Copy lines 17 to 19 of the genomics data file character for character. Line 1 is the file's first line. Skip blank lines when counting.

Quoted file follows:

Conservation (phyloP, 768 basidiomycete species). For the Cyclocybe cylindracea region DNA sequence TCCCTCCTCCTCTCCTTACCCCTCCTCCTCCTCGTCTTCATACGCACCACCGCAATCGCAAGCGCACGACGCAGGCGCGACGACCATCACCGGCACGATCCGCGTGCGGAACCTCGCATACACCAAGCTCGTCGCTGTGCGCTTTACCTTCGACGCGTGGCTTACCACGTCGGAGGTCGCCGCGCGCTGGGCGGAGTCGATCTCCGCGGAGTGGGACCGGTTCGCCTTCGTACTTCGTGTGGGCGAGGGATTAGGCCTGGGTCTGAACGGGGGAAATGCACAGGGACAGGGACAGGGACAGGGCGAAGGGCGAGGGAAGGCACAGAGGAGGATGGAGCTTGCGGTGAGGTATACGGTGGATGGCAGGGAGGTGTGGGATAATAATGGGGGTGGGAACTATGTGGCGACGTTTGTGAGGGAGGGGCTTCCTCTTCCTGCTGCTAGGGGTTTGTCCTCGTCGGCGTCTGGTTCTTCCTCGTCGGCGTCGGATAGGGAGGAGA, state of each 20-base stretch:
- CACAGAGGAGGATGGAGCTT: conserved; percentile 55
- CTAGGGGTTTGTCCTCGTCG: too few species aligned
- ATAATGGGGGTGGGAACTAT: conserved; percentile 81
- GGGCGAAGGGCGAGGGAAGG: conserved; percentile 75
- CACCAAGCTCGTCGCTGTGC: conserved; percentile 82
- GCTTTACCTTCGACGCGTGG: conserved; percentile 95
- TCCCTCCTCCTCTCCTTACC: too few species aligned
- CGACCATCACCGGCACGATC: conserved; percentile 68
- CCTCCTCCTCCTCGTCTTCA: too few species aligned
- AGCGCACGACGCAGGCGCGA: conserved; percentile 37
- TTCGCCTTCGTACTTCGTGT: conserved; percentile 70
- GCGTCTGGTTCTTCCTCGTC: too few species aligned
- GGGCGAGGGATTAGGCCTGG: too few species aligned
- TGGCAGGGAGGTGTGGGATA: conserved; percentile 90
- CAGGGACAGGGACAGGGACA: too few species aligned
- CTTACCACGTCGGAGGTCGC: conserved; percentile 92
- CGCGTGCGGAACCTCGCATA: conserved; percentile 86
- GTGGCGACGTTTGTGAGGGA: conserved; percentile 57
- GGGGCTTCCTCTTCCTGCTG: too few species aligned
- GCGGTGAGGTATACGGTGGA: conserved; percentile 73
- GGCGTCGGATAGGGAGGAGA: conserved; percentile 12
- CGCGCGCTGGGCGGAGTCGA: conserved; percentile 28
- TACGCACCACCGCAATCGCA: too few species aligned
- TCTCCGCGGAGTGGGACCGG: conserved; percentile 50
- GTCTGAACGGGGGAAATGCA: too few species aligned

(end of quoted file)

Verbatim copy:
- CTTACCACGTCGGAGGTCGC: conserved; percentile 92
- CGCGTGCGGAACCTCGCATA: conserved; percentile 86
- GTGGCGACGTTTGTGAGGGA: conserved; percentile 57